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Reducing inappropriate antibiotic prescribing for children in primary care : a cluster randomised controlled trial of two interventions

(2018) BRITISH JOURNAL OF GENERAL PRACTICE. 68(668). p.e204-e210
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Abstract
Background : Antibiotics are overprescribed for non-severe acute infections in children in primary care. Aim : To explore two different interventions that may reduce inappropriate antibiotic prescribing for non-severe acute infections. Design and setting : A cluster randomised, factorial controlled trial in primary care, in Flanders, Belgium. Method : Family physicians (FPs) enrolled children with non-severe acute infections into this study. The participants were allocated to one of four intervention groups according to whether the FPs performed: (1) a point-of-care C-reactive protein test (POC CRP); (2) a brief intervention to elicit parental concern combined with safety net advice (BISNA); (3) both POC CRP and BISNA; or (4) usual care (UC). Guidance on the interpretation of CRP was not provided. The main outcome was the immediate antibiotic prescribing rate. A mixed logistic regression was performed to analyse the data. Results : In this study 2227 non-severe acute infections in children were registered by 131 FPs. In comparison with UC, POC CRP did not influence antibiotic prescribing, (adjusted odds ratio [AOR] 1.01, 95% confidence interval [CI] = 0.57 to 1.79). BISNA increased antibiotic prescribing (AOR 2.04, 95% CI = 1.19 to 3.50). In combination with POC CRP, this increase disappeared. Conclusion : Systematic POC CRP testing without guidance is not an effective strategy to reduce antibiotic prescribing for non-severe acute infections in children in primary care. Eliciting parental concern and providing a safety net without POC CRP testing conversely increased antibiotic prescribing. FPs possibly need more training in handling parental concern without inappropriately prescribing antibiotics.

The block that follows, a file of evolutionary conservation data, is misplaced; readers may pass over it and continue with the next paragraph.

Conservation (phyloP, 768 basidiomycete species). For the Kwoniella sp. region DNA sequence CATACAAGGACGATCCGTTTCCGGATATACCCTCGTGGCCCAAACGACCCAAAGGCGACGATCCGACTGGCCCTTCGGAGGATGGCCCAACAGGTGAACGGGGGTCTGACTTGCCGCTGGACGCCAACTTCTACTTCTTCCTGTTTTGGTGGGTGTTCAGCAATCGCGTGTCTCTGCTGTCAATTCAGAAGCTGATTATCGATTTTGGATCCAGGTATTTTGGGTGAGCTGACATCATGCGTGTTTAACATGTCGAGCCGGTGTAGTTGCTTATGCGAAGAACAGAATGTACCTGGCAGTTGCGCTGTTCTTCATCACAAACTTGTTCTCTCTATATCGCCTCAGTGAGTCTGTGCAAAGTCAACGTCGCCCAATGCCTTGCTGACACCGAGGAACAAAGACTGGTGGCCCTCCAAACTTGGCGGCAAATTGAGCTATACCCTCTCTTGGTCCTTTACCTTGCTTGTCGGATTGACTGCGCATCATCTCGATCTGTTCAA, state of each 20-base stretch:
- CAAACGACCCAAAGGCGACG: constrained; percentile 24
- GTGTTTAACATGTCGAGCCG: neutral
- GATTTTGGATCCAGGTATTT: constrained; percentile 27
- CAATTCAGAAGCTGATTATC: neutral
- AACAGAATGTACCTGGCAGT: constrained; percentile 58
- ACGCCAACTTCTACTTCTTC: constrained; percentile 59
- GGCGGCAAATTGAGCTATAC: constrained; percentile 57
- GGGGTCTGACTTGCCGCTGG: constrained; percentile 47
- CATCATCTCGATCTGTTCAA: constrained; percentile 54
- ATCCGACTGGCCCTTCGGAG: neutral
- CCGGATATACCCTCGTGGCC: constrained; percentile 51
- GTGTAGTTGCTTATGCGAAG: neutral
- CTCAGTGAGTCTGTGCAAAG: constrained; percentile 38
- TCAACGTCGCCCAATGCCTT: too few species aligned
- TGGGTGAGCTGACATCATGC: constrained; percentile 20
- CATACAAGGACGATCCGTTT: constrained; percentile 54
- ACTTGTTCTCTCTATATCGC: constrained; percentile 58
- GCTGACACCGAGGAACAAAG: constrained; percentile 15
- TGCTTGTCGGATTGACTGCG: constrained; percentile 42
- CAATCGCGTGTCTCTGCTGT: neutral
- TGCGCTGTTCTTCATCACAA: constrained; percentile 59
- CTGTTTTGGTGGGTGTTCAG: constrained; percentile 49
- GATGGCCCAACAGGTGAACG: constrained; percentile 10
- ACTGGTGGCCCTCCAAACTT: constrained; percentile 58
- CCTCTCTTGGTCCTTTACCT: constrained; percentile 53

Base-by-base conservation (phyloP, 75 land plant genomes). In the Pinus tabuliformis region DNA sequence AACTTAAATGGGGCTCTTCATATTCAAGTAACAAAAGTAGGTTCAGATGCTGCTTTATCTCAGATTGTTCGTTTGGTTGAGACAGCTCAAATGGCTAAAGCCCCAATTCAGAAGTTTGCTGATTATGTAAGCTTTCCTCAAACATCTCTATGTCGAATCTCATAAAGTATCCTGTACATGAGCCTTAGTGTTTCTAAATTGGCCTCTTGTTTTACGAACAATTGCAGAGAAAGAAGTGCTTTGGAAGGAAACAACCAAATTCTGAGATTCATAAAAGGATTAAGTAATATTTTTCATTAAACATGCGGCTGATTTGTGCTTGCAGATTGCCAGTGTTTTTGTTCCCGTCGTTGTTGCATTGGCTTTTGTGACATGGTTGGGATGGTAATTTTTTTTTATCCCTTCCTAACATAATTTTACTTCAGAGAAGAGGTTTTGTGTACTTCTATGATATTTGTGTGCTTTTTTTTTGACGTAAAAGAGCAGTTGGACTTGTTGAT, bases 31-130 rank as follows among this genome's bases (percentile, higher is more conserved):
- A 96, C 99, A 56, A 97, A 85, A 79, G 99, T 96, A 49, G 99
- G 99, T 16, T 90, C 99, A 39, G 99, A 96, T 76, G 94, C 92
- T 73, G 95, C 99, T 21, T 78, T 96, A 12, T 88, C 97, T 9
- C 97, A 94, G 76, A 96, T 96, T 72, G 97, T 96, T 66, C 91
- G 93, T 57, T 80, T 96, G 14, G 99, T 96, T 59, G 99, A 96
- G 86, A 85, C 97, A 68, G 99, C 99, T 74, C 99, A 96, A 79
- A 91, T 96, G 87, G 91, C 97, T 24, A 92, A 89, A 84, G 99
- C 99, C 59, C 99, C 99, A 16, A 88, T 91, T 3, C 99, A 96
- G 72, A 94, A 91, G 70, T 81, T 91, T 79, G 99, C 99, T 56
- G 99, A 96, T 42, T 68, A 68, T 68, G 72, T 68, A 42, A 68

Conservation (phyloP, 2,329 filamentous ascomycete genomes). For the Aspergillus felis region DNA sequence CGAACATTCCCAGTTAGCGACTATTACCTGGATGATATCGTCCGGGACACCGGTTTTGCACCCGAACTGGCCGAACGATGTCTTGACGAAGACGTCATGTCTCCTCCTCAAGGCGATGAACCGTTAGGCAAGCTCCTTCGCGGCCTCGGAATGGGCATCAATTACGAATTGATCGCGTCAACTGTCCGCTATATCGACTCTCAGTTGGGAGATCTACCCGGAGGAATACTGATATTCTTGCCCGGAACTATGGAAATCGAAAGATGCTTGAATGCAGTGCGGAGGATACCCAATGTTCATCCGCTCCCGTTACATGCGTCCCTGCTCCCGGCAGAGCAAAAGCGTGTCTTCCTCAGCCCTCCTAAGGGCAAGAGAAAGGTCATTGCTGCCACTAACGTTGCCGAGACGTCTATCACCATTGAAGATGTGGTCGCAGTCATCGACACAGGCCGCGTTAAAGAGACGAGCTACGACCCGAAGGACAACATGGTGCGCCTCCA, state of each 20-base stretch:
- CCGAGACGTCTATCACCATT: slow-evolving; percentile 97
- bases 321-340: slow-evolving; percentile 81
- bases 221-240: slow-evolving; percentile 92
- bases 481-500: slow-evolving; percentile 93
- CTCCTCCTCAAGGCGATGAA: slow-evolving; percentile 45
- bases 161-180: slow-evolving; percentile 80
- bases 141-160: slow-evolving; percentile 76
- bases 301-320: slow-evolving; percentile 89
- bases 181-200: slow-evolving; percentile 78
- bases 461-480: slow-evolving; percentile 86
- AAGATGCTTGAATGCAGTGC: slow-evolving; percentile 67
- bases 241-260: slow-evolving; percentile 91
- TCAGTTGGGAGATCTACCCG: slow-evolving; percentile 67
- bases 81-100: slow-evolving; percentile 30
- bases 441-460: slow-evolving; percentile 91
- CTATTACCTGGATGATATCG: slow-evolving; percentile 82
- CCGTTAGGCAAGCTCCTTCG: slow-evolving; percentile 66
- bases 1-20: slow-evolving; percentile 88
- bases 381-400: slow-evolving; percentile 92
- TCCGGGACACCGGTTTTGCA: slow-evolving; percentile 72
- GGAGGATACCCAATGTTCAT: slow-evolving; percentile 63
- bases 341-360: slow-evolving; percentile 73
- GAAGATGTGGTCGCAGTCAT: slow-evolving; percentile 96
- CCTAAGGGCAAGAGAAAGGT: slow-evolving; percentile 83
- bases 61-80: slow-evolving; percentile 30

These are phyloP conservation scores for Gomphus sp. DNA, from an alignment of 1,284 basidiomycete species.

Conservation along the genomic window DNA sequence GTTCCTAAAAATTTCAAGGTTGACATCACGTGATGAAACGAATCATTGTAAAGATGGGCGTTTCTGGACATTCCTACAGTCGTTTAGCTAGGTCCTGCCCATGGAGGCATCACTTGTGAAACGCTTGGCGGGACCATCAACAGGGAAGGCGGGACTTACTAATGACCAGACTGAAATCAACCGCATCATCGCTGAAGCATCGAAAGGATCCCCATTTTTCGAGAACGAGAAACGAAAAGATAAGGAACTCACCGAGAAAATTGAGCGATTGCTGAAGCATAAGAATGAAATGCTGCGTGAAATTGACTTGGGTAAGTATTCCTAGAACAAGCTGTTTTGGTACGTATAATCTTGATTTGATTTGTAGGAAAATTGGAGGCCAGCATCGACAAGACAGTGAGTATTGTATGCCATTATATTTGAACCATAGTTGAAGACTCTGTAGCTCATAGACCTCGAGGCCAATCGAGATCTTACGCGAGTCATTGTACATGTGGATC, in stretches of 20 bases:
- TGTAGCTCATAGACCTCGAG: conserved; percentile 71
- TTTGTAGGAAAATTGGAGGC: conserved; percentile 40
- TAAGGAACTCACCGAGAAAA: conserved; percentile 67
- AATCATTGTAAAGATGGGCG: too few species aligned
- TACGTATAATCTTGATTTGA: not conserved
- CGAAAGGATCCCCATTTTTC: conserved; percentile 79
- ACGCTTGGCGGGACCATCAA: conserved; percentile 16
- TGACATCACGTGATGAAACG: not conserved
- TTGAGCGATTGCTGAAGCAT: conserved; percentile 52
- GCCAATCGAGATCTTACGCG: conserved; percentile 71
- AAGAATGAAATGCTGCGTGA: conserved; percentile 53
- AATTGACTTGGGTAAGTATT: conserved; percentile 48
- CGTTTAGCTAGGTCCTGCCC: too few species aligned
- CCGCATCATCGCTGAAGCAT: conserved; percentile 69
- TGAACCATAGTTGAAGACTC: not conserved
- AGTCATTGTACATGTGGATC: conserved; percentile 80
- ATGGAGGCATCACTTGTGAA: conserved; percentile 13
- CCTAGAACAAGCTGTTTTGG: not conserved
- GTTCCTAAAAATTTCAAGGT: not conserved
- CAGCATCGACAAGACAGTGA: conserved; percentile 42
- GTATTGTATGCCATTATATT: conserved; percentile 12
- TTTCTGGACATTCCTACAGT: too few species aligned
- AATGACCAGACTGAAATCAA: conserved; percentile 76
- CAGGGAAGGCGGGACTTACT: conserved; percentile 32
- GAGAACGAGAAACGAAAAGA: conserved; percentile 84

Keywords
children, cluster randomised controlled trial, inappropriate prescribing, physician patient communication, point-of-care testing: primary care, RESPIRATORY-TRACT INFECTIONS, ACUTELY ILL CHILDREN, C-REACTIVE PROTEIN, CRP, PRESCRIPTION

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Citation

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Chicago
Lemiengre, Marieke, Jan Y Verbakel, Roos Colman, Tine De Burghgraeve, Frank Buntinx, Bert Aertgeerts, Frans De Baets, and An De Sutter. 2018. “Reducing Inappropriate Antibiotic Prescribing for Children in Primary Care : a Cluster Randomised Controlled Trial of Two Interventions.” British Journal of General Practice 68 (668): e204–e210.
APA
Lemiengre, Marieke, Verbakel, J. Y., Colman, R., De Burghgraeve, T., Buntinx, F., Aertgeerts, B., De Baets, F., et al. (2018). Reducing inappropriate antibiotic prescribing for children in primary care : a cluster randomised controlled trial of two interventions. BRITISH JOURNAL OF GENERAL PRACTICE, 68(668), e204–e210.
Vancouver
1.